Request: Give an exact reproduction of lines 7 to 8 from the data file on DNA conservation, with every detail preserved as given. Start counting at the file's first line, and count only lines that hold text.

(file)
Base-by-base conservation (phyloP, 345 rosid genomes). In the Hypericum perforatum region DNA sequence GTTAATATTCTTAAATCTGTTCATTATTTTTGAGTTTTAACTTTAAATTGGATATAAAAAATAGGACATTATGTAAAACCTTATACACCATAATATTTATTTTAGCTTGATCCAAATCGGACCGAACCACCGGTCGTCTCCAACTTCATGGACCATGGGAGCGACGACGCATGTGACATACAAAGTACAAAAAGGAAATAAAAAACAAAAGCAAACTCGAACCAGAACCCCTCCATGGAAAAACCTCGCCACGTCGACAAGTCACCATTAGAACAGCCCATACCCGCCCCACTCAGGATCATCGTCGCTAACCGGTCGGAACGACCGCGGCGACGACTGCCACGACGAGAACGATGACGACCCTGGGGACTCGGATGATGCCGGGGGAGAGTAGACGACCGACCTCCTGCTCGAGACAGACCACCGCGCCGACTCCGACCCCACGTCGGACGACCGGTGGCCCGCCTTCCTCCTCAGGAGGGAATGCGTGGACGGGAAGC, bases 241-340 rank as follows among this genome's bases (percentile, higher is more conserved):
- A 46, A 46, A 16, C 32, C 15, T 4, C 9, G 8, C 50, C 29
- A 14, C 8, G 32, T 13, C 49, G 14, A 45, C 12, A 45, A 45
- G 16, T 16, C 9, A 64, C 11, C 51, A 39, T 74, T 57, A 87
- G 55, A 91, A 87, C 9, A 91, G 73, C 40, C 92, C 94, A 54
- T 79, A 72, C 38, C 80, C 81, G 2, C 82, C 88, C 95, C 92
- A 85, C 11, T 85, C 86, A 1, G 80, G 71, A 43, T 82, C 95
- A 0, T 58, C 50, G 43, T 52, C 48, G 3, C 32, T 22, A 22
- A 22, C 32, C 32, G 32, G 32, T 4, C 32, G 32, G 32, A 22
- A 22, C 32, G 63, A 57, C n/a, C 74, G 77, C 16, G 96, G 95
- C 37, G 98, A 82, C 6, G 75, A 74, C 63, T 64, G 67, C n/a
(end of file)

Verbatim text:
- A 85, C 11, T 85, C 86, A 1, G 80, G 71, A 43, T 82, C 95
- A 0, T 58, C 50, G 43, T 52, C 48, G 3, C 32, T 22, A 22